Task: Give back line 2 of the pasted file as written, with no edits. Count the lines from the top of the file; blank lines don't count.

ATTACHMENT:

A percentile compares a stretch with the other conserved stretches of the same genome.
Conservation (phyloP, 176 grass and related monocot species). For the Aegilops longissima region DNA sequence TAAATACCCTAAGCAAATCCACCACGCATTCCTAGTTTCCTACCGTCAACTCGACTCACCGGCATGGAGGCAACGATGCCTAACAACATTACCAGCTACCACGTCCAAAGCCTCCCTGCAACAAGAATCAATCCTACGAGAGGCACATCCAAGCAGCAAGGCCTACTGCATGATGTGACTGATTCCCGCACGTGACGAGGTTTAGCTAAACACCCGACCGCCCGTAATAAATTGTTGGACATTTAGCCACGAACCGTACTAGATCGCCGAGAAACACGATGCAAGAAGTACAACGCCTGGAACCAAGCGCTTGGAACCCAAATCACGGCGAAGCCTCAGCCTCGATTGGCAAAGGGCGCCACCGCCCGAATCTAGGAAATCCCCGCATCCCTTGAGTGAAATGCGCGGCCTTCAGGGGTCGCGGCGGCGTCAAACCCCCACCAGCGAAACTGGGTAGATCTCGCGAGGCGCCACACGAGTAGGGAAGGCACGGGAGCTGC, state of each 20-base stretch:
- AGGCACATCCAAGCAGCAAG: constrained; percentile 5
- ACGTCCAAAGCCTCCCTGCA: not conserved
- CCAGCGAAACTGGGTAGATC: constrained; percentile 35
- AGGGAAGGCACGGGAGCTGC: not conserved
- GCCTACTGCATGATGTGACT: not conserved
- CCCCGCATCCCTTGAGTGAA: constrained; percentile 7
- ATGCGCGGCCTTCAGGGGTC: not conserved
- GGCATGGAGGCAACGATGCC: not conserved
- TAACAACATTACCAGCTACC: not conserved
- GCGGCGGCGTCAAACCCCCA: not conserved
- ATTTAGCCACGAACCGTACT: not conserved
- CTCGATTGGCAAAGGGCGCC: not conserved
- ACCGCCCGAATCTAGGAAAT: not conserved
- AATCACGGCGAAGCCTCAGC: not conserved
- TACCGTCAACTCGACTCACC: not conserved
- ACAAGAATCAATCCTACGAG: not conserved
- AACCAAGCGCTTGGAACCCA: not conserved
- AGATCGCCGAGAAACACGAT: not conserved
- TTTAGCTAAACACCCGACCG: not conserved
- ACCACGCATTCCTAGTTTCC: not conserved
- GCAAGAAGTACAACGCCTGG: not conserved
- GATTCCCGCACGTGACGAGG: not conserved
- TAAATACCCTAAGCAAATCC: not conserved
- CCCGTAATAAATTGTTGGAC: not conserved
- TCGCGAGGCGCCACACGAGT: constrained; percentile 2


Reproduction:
Conservation (phyloP, 176 grass and related monocot species). For the Aegilops longissima region DNA sequence TAAATACCCTAAGCAAATCCACCACGCATTCCTAGTTTCCTACCGTCAACTCGACTCACCGGCATGGAGGCAACGATGCCTAACAACATTACCAGCTACCACGTCCAAAGCCTCCCTGCAACAAGAATCAATCCTACGAGAGGCACATCCAAGCAGCAAGGCCTACTGCATGATGTGACTGATTCCCGCACGTGACGAGGTTTAGCTAAACACCCGACCGCCCGTAATAAATTGTTGGACATTTAGCCACGAACCGTACTAGATCGCCGAGAAACACGATGCAAGAAGTACAACGCCTGGAACCAAGCGCTTGGAACCCAAATCACGGCGAAGCCTCAGCCTCGATTGGCAAAGGGCGCCACCGCCCGAATCTAGGAAATCCCCGCATCCCTTGAGTGAAATGCGCGGCCTTCAGGGGTCGCGGCGGCGTCAAACCCCCACCAGCGAAACTGGGTAGATCTCGCGAGGCGCCACACGAGTAGGGAAGGCACGGGAGCTGC, state of each 20-base stretch: